(Reuters) – The U.S. Supreme Court on Monday declined to hear a case involving whether patented goods purchased abroad and resold in the United States are subject to the so-called first-sale doctrine which generally allows the owner of a lawfully purchased item to resell it.
The case involved Chinese company Ninestar Technology Co Ltd, which had been making printer cartridges in China that Epson American Inc claimed violated Epson patents and had been selling them though subsidiaries in the United States.
Epson asked the U.S. International Trade Commission to stop Ninestar from importing the cartridges on grounds that the sales violated Epson’s patent rights. The ITC issued an order prohibiting Ninestar from importing the cartridges.
Ninestar carried on importing, leading to an ITC finding that the company was in violation of its original order. The ITC also imposed a fine against the company.
Ninestar appealed to the U.S Federal Circuit Court of Appeals. It admitted not complying with the order, but said it was justified in doing so because the correct law is that the manufacture and sale of a product in any country, not just in the United States, extinguishes a party’s patent rights.
In its February 2012 ruling, the appeals court ruled against Ninestar, saying that printer cartridges that violated Epson’s patents still did so, no matter if they’d been manufactured and sold abroad first and then in the United States.
Ninestar filed a petition asking the Supreme Court to review the decision.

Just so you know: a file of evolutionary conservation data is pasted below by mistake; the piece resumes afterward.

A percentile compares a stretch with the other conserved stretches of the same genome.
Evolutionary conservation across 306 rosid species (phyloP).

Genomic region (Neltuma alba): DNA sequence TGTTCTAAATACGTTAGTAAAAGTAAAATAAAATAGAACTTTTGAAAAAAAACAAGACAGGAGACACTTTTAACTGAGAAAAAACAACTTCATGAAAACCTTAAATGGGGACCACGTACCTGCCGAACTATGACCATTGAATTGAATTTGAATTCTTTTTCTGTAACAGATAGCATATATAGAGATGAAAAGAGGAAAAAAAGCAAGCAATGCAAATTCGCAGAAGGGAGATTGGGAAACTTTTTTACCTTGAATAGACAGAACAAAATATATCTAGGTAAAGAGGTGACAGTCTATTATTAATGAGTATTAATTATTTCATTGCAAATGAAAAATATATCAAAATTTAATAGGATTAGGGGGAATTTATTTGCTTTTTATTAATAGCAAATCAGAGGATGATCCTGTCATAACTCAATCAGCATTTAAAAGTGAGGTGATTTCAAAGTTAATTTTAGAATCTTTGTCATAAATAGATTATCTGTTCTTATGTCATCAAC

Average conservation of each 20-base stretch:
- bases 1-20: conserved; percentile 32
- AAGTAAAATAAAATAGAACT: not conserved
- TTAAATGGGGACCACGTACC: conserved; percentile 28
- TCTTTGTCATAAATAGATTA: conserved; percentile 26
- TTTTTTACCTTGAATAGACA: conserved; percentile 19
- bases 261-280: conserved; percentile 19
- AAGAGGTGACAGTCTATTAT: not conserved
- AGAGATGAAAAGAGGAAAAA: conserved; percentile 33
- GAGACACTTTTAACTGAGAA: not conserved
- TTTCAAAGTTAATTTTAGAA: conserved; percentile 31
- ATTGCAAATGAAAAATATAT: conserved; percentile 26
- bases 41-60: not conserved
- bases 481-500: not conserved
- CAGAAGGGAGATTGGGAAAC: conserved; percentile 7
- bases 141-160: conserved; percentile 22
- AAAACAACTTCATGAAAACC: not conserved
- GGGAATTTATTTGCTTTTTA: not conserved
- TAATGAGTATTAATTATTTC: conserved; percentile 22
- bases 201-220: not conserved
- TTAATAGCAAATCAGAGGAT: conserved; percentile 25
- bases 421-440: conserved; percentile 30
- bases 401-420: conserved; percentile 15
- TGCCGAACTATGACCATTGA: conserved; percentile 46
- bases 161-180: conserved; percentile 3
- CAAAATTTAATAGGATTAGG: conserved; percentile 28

Intellecutal property practitioners were curious how the Supreme Court would handle the case in light of last week’s high court holding that a student was within his rights to resell in the United States textbooks that were purchased abroad. In Kirtsaeng v. John Wiley & Sons, the publisher had claimed that the first-sale doctrine should apply only to goods manufactured in the United States.
Harold Wegner, an intellectual property partner at Foley & Lardner, said the Supreme Court often waits to find the right case to take up an issue, but that he was still surprised the court did not grant certiorari in Ninestar and remand the case to the Federal Circuit in light of Kirtsaeng.
Other intellectual property lawyers said the patent landscape is simply different from copyright and that the laws do not necessarily need to coincide.
The Ninestar ruling is consistent with prior Federal Circuit rulings on international patent exhaustion, said Eric Schweibenz, a partner with Oblon, Spivak, McClelland, Maier & Neustadt.
Because the International Trade Commission had found that Ninestar had repeatedly violated its exclusion order, the issues presented by the case were fairly narrow, Schweibenz said. Even if the high court had wanted to address this issue, it might not have seen it as the proper vehicle, he said.
Daryl Joseffer, a partner at King & Spalding who has argued intellectual property issues at the Supreme Court, said that the Kirtsaeng decision was focused on interpreting the copyright statute, whereas the same statutory scheme does not exist in patent law.
The Supreme Court also faces different situations when deciding whether to take copyright and patent cases. Once you have a circuit split in a copyright case, Jossefer said, the Supreme Court needs to step in and decide which is correct.
Because the Federal Circuit has exclusive jurisdiction over patent appeals, the Supreme Court is not likely to step in unless there’s good reason to believe the Federal Circuit got it wrong, he said.
Harold Barza of Quinn Emanuel Urquhart & Sullivan, who represented Epson, said the company was pleased with the Supreme Court’s choice not to hear the case. “We believe the factors governing international patent exhaustion are different from those that govern copyright law,” he said.
Charles Rothfeld of Mayer Brown who represented Ninestar did not immediately respond to a request for comment.